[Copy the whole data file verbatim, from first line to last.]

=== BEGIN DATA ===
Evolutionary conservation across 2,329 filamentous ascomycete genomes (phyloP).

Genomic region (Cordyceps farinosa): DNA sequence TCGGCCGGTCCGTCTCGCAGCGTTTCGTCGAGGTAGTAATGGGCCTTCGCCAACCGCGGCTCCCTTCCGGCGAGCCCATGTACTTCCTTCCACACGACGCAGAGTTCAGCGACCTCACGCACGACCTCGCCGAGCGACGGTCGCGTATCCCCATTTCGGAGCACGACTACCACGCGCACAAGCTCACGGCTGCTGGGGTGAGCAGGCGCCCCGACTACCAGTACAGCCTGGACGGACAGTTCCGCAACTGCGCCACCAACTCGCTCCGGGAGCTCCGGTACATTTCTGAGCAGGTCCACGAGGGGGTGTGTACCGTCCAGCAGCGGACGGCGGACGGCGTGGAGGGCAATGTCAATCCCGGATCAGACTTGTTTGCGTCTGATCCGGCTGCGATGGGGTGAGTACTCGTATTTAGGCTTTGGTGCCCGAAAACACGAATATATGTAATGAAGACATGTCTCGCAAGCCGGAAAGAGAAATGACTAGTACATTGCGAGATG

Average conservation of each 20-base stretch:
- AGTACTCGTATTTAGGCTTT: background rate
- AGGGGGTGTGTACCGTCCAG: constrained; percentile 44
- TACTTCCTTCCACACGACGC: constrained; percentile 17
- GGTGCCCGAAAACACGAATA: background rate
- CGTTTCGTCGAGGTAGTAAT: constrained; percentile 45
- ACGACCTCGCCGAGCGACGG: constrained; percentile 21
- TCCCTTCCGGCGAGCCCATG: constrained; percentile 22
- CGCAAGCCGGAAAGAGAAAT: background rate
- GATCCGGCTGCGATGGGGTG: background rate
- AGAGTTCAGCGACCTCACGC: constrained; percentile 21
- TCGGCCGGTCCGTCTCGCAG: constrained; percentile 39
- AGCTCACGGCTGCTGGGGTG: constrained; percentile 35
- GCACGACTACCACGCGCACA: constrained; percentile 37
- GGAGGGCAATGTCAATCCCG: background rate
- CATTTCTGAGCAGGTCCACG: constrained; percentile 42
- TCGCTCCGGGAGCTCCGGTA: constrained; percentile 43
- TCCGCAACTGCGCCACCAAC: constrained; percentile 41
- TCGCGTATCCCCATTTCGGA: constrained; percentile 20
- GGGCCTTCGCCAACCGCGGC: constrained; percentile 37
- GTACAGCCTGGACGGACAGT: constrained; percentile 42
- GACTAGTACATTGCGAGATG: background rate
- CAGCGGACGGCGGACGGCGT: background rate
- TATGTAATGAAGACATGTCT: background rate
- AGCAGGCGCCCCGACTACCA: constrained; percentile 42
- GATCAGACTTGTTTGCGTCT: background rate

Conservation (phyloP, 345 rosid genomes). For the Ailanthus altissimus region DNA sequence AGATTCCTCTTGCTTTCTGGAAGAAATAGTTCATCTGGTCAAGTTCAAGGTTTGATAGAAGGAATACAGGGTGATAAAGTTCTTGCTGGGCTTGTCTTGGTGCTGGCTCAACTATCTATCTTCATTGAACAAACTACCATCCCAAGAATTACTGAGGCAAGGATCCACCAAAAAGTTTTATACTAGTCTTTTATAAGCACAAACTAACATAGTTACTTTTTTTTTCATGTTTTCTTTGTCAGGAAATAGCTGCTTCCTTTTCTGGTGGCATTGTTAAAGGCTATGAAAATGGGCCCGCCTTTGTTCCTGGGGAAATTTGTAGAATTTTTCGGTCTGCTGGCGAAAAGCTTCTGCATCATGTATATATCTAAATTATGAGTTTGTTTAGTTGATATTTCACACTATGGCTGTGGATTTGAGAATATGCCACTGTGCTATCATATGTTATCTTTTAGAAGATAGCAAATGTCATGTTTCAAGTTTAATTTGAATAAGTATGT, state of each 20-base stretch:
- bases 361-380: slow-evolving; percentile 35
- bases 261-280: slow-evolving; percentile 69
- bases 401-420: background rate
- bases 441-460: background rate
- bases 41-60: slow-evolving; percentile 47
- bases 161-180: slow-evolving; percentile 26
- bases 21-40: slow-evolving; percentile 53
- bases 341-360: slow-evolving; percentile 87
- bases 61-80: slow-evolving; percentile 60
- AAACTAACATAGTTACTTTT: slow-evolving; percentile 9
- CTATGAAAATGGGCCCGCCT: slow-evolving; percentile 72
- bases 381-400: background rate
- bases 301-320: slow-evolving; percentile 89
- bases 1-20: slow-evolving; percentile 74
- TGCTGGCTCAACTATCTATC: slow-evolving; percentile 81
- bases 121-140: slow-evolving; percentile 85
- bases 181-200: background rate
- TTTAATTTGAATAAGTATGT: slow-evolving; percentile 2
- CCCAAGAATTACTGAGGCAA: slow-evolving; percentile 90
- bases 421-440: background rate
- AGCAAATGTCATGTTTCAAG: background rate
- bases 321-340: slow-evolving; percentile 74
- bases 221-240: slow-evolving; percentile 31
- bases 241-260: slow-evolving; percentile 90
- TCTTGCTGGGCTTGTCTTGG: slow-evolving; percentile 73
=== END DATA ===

Evolutionary conservation across 2,329 filamentous ascomycete genomes (phyloP).

Genomic region (Cordyceps farinosa): DNA sequence TCGGCCGGTCCGTCTCGCAGCGTTTCGTCGAGGTAGTAATGGGCCTTCGCCAACCGCGGCTCCCTTCCGGCGAGCCCATGTACTTCCTTCCACACGACGCAGAGTTCAGCGACCTCACGCACGACCTCGCCGAGCGACGGTCGCGTATCCCCATTTCGGAGCACGACTACCACGCGCACAAGCTCACGGCTGCTGGGGTGAGCAGGCGCCCCGACTACCAGTACAGCCTGGACGGACAGTTCCGCAACTGCGCCACCAACTCGCTCCGGGAGCTCCGGTACATTTCTGAGCAGGTCCACGAGGGGGTGTGTACCGTCCAGCAGCGGACGGCGGACGGCGTGGAGGGCAATGTCAATCCCGGATCAGACTTGTTTGCGTCTGATCCGGCTGCGATGGGGTGAGTACTCGTATTTAGGCTTTGGTGCCCGAAAACACGAATATATGTAATGAAGACATGTCTCGCAAGCCGGAAAGAGAAATGACTAGTACATTGCGAGATG

Average conservation of each 20-base stretch:
- AGTACTCGTATTTAGGCTTT: background rate
- AGGGGGTGTGTACCGTCCAG: constrained; percentile 44
- TACTTCCTTCCACACGACGC: constrained; percentile 17
- GGTGCCCGAAAACACGAATA: background rate
- CGTTTCGTCGAGGTAGTAAT: constrained; percentile 45
- ACGACCTCGCCGAGCGACGG: constrained; percentile 21
- TCCCTTCCGGCGAGCCCATG: constrained; percentile 22
- CGCAAGCCGGAAAGAGAAAT: background rate
- GATCCGGCTGCGATGGGGTG: background rate
- AGAGTTCAGCGACCTCACGC: constrained; percentile 21
- TCGGCCGGTCCGTCTCGCAG: constrained; percentile 39
- AGCTCACGGCTGCTGGGGTG: constrained; percentile 35
- GCACGACTACCACGCGCACA: constrained; percentile 37
- GGAGGGCAATGTCAATCCCG: background rate
- CATTTCTGAGCAGGTCCACG: constrained; percentile 42
- TCGCTCCGGGAGCTCCGGTA: constrained; percentile 43
- TCCGCAACTGCGCCACCAAC: constrained; percentile 41
- TCGCGTATCCCCATTTCGGA: constrained; percentile 20
- GGGCCTTCGCCAACCGCGGC: constrained; percentile 37
- GTACAGCCTGGACGGACAGT: constrained; percentile 42
- GACTAGTACATTGCGAGATG: background rate
- CAGCGGACGGCGGACGGCGT: background rate
- TATGTAATGAAGACATGTCT: background rate
- AGCAGGCGCCCCGACTACCA: constrained; percentile 42
- GATCAGACTTGTTTGCGTCT: background rate

Conservation (phyloP, 345 rosid genomes). For the Ailanthus altissimus region DNA sequence AGATTCCTCTTGCTTTCTGGAAGAAATAGTTCATCTGGTCAAGTTCAAGGTTTGATAGAAGGAATACAGGGTGATAAAGTTCTTGCTGGGCTTGTCTTGGTGCTGGCTCAACTATCTATCTTCATTGAACAAACTACCATCCCAAGAATTACTGAGGCAAGGATCCACCAAAAAGTTTTATACTAGTCTTTTATAAGCACAAACTAACATAGTTACTTTTTTTTTCATGTTTTCTTTGTCAGGAAATAGCTGCTTCCTTTTCTGGTGGCATTGTTAAAGGCTATGAAAATGGGCCCGCCTTTGTTCCTGGGGAAATTTGTAGAATTTTTCGGTCTGCTGGCGAAAAGCTTCTGCATCATGTATATATCTAAATTATGAGTTTGTTTAGTTGATATTTCACACTATGGCTGTGGATTTGAGAATATGCCACTGTGCTATCATATGTTATCTTTTAGAAGATAGCAAATGTCATGTTTCAAGTTTAATTTGAATAAGTATGT, state of each 20-base stretch:
- bases 361-380: slow-evolving; percentile 35
- bases 261-280: slow-evolving; percentile 69
- bases 401-420: background rate
- bases 441-460: background rate
- bases 41-60: slow-evolving; percentile 47
- bases 161-180: slow-evolving; percentile 26
- bases 21-40: slow-evolving; percentile 53
- bases 341-360: slow-evolving; percentile 87
- bases 61-80: slow-evolving; percentile 60
- AAACTAACATAGTTACTTTT: slow-evolving; percentile 9
- CTATGAAAATGGGCCCGCCT: slow-evolving; percentile 72
- bases 381-400: background rate
- bases 301-320: slow-evolving; percentile 89
- bases 1-20: slow-evolving; percentile 74
- TGCTGGCTCAACTATCTATC: slow-evolving; percentile 81
- bases 121-140: slow-evolving; percentile 85
- bases 181-200: background rate
- TTTAATTTGAATAAGTATGT: slow-evolving; percentile 2
- CCCAAGAATTACTGAGGCAA: slow-evolving; percentile 90
- bases 421-440: background rate
- AGCAAATGTCATGTTTCAAG: background rate
- bases 321-340: slow-evolving; percentile 74
- bases 221-240: slow-evolving; percentile 31
- bases 241-260: slow-evolving; percentile 90
- TCTTGCTGGGCTTGTCTTGG: slow-evolving; percentile 73